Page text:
"Starting From Scratch"
Black Music (October 1977)
By Chris May
Some artists approach interviews like Mussolini strutting onto a balcony to deliver
a speech - puffed up little bumpkins deigning to do the world a favour. Others,
equally boring and repulsive, are cringing and obsequious and usually say nothing
worth printing. When you're lucky you come across someone genuinely interested
in selling their story. If you're very lucky they even tell the truth.
Then you have Lee Perry. In a class of his own - Scratch The Upsetter, interviewee
extraordinaire. Well, not exactly an interviewee - schpieler hits nearer the
mark. You proffer a cassette, point him in the direction you want to go . . .
and stand back. Immediately he's spritzing like Lenny Bruce on methedrine, words
jammed together in the tumble to get out. Unable to sit in one place for more
than three minutes straight, he keeps bouncing up and down, stalking round the
room - and you're schlepping along behind trying to keep in mike range. All five
foot of him exploding with energy, self-confidence and a much used, infectiously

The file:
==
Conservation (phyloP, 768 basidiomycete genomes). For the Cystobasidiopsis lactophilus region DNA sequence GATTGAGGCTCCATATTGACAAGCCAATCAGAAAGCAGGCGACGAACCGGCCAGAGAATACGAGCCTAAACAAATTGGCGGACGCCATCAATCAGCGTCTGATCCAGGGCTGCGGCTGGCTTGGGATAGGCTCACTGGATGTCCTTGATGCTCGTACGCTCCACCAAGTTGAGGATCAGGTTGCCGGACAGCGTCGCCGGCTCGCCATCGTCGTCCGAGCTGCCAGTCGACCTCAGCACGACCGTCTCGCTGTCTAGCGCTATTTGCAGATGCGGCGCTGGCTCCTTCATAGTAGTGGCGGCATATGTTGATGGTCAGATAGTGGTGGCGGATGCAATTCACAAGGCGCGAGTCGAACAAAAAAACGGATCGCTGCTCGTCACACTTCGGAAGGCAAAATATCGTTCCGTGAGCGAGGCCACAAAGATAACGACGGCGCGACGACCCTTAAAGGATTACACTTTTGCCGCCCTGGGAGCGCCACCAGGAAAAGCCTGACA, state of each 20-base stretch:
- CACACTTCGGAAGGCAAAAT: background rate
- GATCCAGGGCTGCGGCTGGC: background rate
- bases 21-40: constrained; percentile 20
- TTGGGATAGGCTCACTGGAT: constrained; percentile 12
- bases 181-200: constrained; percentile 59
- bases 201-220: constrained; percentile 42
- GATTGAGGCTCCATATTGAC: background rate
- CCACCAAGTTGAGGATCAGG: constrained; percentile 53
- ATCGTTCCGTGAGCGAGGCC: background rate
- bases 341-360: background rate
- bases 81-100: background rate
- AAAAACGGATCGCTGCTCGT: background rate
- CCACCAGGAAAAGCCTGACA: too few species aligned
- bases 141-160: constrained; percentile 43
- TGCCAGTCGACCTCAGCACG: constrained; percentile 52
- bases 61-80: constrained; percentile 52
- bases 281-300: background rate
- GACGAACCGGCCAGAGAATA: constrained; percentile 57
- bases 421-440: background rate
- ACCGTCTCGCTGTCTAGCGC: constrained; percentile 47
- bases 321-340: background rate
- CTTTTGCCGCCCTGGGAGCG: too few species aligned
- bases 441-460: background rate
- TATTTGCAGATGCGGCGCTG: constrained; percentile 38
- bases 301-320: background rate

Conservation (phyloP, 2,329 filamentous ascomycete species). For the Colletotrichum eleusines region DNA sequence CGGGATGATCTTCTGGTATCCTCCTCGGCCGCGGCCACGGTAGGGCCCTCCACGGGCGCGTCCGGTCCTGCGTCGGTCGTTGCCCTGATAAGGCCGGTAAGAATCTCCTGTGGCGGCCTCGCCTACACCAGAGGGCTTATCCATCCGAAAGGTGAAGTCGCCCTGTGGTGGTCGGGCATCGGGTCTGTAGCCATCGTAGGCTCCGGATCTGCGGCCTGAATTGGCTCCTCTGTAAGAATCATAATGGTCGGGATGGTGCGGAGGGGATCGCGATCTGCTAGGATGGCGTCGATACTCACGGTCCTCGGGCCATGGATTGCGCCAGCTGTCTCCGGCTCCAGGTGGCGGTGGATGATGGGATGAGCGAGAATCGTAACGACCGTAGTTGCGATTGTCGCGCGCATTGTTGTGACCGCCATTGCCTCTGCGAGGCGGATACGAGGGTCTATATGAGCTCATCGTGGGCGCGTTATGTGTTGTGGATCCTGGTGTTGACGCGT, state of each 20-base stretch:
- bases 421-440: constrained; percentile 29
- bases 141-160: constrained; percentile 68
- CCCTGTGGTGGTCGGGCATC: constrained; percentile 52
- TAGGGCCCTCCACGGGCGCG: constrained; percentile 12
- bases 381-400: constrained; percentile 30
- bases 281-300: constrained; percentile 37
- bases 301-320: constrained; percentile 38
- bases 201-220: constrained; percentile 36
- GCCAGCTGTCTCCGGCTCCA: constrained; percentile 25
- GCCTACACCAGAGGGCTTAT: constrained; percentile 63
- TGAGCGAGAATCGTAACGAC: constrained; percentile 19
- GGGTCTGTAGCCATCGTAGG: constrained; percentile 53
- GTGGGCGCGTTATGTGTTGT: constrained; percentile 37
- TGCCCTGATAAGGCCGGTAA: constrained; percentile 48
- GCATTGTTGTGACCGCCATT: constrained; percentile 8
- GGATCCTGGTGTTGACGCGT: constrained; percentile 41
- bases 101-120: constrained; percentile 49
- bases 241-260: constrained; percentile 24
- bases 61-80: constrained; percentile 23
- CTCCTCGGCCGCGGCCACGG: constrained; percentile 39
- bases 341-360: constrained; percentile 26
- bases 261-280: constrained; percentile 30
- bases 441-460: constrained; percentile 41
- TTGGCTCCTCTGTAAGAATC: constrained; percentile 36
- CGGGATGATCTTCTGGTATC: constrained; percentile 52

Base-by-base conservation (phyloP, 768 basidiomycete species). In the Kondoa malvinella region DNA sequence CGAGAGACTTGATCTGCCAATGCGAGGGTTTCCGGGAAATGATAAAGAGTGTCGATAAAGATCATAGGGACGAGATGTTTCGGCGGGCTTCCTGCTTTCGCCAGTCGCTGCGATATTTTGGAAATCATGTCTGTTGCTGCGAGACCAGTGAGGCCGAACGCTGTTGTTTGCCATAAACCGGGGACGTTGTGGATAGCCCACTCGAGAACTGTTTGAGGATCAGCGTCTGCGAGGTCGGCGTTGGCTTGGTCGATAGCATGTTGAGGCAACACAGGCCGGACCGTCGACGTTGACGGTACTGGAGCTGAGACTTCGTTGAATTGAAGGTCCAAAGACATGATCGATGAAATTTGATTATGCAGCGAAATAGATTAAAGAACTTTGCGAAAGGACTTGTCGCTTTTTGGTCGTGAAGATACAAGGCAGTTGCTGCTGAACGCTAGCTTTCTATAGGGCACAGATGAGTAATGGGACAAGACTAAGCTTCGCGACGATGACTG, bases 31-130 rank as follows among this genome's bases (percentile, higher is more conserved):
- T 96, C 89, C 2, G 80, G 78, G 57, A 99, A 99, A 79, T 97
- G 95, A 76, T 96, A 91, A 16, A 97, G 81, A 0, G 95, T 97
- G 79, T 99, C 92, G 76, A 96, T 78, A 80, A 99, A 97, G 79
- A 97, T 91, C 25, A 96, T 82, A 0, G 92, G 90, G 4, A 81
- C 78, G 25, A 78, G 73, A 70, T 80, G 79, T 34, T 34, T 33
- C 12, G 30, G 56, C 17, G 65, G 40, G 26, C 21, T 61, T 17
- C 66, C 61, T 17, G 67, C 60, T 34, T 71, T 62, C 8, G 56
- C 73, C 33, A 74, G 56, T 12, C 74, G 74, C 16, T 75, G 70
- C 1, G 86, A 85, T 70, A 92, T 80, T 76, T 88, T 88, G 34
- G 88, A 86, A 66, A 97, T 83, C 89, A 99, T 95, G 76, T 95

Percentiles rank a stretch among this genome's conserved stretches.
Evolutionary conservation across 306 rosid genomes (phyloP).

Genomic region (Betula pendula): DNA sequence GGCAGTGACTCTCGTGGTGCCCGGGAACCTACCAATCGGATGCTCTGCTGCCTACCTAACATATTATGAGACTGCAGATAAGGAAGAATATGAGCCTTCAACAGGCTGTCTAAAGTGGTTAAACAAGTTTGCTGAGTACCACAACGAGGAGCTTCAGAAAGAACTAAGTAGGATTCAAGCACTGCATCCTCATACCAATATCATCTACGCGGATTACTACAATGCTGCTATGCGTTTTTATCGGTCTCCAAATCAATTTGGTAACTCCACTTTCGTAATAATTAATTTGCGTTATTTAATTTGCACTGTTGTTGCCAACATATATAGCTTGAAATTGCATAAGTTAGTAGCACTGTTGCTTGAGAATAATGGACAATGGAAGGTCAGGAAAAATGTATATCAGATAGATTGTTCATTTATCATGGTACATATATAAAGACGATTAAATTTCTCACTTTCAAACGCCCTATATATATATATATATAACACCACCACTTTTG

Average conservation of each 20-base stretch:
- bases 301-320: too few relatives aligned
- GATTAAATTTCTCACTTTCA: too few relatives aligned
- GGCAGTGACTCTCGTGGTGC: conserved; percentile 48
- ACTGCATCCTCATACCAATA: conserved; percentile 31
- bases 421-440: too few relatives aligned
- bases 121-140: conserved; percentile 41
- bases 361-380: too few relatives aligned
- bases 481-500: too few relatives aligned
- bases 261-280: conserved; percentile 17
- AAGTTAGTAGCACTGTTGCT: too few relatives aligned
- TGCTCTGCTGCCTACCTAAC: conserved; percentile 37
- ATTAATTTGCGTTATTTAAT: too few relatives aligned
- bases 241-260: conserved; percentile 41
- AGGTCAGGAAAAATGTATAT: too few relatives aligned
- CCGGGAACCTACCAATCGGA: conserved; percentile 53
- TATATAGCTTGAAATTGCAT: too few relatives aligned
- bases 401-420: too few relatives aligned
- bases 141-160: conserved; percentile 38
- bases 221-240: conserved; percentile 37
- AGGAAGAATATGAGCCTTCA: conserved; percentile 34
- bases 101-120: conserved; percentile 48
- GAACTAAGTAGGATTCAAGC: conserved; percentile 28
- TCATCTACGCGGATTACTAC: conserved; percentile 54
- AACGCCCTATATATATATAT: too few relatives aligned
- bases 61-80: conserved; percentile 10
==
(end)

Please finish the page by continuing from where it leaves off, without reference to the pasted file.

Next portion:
irie cackle which instantly destroys any suspicion of egomania some of his more
outrageous claims might induce.
Scratch first shattered the heads of British reggae fans back in 68 with "The
Upsetter". Since then he's proved himself to be one of Jamaica's most brilliant
- and erratic - producers. Of the hundreds of sides he's released there's been
a considerable quantity of routine dreck, but there's also been a steady, heady
stream of peerless, 24-carat magic. At his best Scratch is arguably Jamaica's
most inspired producer, composing and engineering music which dances in the mind
like no-one else's. Optimal heavyness combined with spacey agility - Tchaikovsky's